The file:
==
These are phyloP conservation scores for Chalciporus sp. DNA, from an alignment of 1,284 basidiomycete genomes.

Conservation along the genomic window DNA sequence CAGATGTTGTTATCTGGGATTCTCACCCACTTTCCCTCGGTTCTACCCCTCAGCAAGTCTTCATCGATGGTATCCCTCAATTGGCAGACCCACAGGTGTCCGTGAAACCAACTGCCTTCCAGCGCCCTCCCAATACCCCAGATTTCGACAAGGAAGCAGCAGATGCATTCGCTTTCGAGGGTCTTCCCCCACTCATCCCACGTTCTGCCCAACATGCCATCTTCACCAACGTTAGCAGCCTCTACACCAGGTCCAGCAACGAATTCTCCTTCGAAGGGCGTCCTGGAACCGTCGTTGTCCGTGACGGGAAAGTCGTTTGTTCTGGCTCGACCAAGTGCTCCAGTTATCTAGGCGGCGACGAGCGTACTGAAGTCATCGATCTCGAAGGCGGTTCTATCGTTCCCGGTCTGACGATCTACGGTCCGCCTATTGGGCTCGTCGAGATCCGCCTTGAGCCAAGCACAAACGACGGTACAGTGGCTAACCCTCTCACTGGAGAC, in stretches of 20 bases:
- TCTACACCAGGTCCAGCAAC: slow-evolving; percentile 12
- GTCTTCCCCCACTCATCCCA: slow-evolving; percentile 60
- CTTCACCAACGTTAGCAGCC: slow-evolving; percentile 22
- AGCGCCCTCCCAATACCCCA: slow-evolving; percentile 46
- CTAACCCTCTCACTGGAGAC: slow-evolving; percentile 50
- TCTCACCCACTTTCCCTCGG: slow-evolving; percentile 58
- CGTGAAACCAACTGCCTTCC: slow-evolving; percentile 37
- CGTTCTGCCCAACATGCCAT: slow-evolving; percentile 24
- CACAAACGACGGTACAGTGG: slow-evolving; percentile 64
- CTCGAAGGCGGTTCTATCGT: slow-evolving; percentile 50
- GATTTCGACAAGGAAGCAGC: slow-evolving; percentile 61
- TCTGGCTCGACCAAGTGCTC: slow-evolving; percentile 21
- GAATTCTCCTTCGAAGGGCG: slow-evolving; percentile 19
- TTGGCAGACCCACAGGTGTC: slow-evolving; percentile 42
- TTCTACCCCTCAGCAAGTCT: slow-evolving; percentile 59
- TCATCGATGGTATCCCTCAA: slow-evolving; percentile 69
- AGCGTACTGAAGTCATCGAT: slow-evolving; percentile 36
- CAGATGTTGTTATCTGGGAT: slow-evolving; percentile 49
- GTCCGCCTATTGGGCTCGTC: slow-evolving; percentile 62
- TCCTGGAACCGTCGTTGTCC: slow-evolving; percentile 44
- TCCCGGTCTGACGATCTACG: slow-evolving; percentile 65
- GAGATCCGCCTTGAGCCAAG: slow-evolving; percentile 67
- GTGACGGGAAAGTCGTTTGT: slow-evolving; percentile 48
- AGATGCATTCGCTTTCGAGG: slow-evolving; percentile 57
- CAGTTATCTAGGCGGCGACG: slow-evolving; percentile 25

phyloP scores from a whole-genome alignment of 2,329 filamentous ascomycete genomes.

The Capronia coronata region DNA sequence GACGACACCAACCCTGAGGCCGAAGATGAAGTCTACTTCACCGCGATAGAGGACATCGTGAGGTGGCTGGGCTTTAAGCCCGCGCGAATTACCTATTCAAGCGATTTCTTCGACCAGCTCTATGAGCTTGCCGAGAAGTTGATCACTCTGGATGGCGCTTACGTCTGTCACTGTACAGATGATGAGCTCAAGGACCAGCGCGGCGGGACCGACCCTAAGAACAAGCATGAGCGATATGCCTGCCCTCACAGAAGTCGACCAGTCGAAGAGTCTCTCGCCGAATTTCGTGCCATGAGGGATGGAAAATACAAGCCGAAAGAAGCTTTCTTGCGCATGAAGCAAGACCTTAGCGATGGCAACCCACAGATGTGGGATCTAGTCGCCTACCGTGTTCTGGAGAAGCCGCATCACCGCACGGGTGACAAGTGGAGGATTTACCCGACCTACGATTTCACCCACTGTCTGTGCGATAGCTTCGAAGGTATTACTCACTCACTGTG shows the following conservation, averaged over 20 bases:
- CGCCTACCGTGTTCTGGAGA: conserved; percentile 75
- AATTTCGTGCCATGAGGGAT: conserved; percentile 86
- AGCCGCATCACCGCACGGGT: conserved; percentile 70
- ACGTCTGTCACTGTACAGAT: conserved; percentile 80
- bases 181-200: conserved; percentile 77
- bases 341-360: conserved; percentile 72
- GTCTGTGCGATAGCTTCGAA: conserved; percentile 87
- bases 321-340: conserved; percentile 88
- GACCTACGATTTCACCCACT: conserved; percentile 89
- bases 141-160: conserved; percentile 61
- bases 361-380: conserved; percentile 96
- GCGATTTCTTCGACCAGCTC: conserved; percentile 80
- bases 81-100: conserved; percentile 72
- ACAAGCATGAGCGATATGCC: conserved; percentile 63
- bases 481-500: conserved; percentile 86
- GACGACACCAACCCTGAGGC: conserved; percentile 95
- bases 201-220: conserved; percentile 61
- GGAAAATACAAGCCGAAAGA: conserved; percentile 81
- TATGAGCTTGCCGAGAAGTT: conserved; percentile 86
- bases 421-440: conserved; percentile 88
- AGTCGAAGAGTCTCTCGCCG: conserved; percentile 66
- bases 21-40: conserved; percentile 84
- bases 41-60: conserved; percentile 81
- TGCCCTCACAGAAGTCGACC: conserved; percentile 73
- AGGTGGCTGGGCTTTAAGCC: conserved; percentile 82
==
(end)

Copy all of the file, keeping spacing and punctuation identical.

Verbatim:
These are phyloP conservation scores for Chalciporus sp. DNA, from an alignment of 1,284 basidiomycete genomes.

Conservation along the genomic window DNA sequence CAGATGTTGTTATCTGGGATTCTCACCCACTTTCCCTCGGTTCTACCCCTCAGCAAGTCTTCATCGATGGTATCCCTCAATTGGCAGACCCACAGGTGTCCGTGAAACCAACTGCCTTCCAGCGCCCTCCCAATACCCCAGATTTCGACAAGGAAGCAGCAGATGCATTCGCTTTCGAGGGTCTTCCCCCACTCATCCCACGTTCTGCCCAACATGCCATCTTCACCAACGTTAGCAGCCTCTACACCAGGTCCAGCAACGAATTCTCCTTCGAAGGGCGTCCTGGAACCGTCGTTGTCCGTGACGGGAAAGTCGTTTGTTCTGGCTCGACCAAGTGCTCCAGTTATCTAGGCGGCGACGAGCGTACTGAAGTCATCGATCTCGAAGGCGGTTCTATCGTTCCCGGTCTGACGATCTACGGTCCGCCTATTGGGCTCGTCGAGATCCGCCTTGAGCCAAGCACAAACGACGGTACAGTGGCTAACCCTCTCACTGGAGAC, in stretches of 20 bases:
- TCTACACCAGGTCCAGCAAC: slow-evolving; percentile 12
- GTCTTCCCCCACTCATCCCA: slow-evolving; percentile 60
- CTTCACCAACGTTAGCAGCC: slow-evolving; percentile 22
- AGCGCCCTCCCAATACCCCA: slow-evolving; percentile 46
- CTAACCCTCTCACTGGAGAC: slow-evolving; percentile 50
- TCTCACCCACTTTCCCTCGG: slow-evolving; percentile 58
- CGTGAAACCAACTGCCTTCC: slow-evolving; percentile 37
- CGTTCTGCCCAACATGCCAT: slow-evolving; percentile 24
- CACAAACGACGGTACAGTGG: slow-evolving; percentile 64
- CTCGAAGGCGGTTCTATCGT: slow-evolving; percentile 50
- GATTTCGACAAGGAAGCAGC: slow-evolving; percentile 61
- TCTGGCTCGACCAAGTGCTC: slow-evolving; percentile 21
- GAATTCTCCTTCGAAGGGCG: slow-evolving; percentile 19
- TTGGCAGACCCACAGGTGTC: slow-evolving; percentile 42
- TTCTACCCCTCAGCAAGTCT: slow-evolving; percentile 59
- TCATCGATGGTATCCCTCAA: slow-evolving; percentile 69
- AGCGTACTGAAGTCATCGAT: slow-evolving; percentile 36
- CAGATGTTGTTATCTGGGAT: slow-evolving; percentile 49
- GTCCGCCTATTGGGCTCGTC: slow-evolving; percentile 62
- TCCTGGAACCGTCGTTGTCC: slow-evolving; percentile 44
- TCCCGGTCTGACGATCTACG: slow-evolving; percentile 65
- GAGATCCGCCTTGAGCCAAG: slow-evolving; percentile 67
- GTGACGGGAAAGTCGTTTGT: slow-evolving; percentile 48
- AGATGCATTCGCTTTCGAGG: slow-evolving; percentile 57
- CAGTTATCTAGGCGGCGACG: slow-evolving; percentile 25

phyloP scores from a whole-genome alignment of 2,329 filamentous ascomycete genomes.

The Capronia coronata region DNA sequence GACGACACCAACCCTGAGGCCGAAGATGAAGTCTACTTCACCGCGATAGAGGACATCGTGAGGTGGCTGGGCTTTAAGCCCGCGCGAATTACCTATTCAAGCGATTTCTTCGACCAGCTCTATGAGCTTGCCGAGAAGTTGATCACTCTGGATGGCGCTTACGTCTGTCACTGTACAGATGATGAGCTCAAGGACCAGCGCGGCGGGACCGACCCTAAGAACAAGCATGAGCGATATGCCTGCCCTCACAGAAGTCGACCAGTCGAAGAGTCTCTCGCCGAATTTCGTGCCATGAGGGATGGAAAATACAAGCCGAAAGAAGCTTTCTTGCGCATGAAGCAAGACCTTAGCGATGGCAACCCACAGATGTGGGATCTAGTCGCCTACCGTGTTCTGGAGAAGCCGCATCACCGCACGGGTGACAAGTGGAGGATTTACCCGACCTACGATTTCACCCACTGTCTGTGCGATAGCTTCGAAGGTATTACTCACTCACTGTG shows the following conservation, averaged over 20 bases:
- CGCCTACCGTGTTCTGGAGA: conserved; percentile 75
- AATTTCGTGCCATGAGGGAT: conserved; percentile 86
- AGCCGCATCACCGCACGGGT: conserved; percentile 70
- ACGTCTGTCACTGTACAGAT: conserved; percentile 80
- bases 181-200: conserved; percentile 77
- bases 341-360: conserved; percentile 72
- GTCTGTGCGATAGCTTCGAA: conserved; percentile 87
- bases 321-340: conserved; percentile 88
- GACCTACGATTTCACCCACT: conserved; percentile 89
- bases 141-160: conserved; percentile 61
- bases 361-380: conserved; percentile 96
- GCGATTTCTTCGACCAGCTC: conserved; percentile 80
- bases 81-100: conserved; percentile 72
- ACAAGCATGAGCGATATGCC: conserved; percentile 63
- bases 481-500: conserved; percentile 86
- GACGACACCAACCCTGAGGC: conserved; percentile 95
- bases 201-220: conserved; percentile 61
- GGAAAATACAAGCCGAAAGA: conserved; percentile 81
- TATGAGCTTGCCGAGAAGTT: conserved; percentile 86
- bases 421-440: conserved; percentile 88
- AGTCGAAGAGTCTCTCGCCG: conserved; percentile 66
- bases 21-40: conserved; percentile 84
- bases 41-60: conserved; percentile 81
- TGCCCTCACAGAAGTCGACC: conserved; percentile 73
- AGGTGGCTGGGCTTTAAGCC: conserved; percentile 82